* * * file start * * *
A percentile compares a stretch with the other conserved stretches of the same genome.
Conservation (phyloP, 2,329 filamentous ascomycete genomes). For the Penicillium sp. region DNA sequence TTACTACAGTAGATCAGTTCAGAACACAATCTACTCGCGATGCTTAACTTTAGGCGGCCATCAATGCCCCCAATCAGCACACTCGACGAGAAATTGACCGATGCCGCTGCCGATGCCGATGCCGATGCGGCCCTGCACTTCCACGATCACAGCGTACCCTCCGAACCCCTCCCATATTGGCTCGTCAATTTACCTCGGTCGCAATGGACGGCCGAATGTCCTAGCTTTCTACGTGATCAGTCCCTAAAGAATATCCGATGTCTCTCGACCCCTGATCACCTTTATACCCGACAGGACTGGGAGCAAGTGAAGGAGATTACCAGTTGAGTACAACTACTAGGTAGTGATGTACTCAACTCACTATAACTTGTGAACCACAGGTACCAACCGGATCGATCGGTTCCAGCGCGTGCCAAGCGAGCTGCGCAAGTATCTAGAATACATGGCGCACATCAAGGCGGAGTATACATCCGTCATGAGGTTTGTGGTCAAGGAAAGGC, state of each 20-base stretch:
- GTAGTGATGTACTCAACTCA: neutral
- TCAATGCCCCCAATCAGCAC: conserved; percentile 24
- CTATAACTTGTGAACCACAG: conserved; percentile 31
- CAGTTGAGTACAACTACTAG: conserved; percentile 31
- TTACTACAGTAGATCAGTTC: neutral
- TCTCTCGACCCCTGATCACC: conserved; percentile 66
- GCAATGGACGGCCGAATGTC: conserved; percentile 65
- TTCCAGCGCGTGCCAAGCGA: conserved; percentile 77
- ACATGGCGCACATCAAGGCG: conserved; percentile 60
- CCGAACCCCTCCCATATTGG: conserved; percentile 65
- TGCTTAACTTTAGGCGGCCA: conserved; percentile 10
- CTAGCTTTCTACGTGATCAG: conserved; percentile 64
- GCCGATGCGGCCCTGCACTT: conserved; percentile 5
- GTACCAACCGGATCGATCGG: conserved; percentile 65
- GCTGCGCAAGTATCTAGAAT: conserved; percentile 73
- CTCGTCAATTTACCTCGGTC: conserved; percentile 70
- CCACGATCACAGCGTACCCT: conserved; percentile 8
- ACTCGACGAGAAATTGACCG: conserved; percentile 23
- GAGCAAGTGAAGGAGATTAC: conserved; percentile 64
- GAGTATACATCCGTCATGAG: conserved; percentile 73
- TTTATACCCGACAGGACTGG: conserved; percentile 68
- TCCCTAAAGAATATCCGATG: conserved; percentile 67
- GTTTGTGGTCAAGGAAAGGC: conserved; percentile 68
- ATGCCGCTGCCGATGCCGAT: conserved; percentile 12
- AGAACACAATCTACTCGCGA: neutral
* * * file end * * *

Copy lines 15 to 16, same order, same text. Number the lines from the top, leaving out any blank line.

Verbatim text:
- GCCGATGCGGCCCTGCACTT: conserved; percentile 5
- GTACCAACCGGATCGATCGG: conserved; percentile 65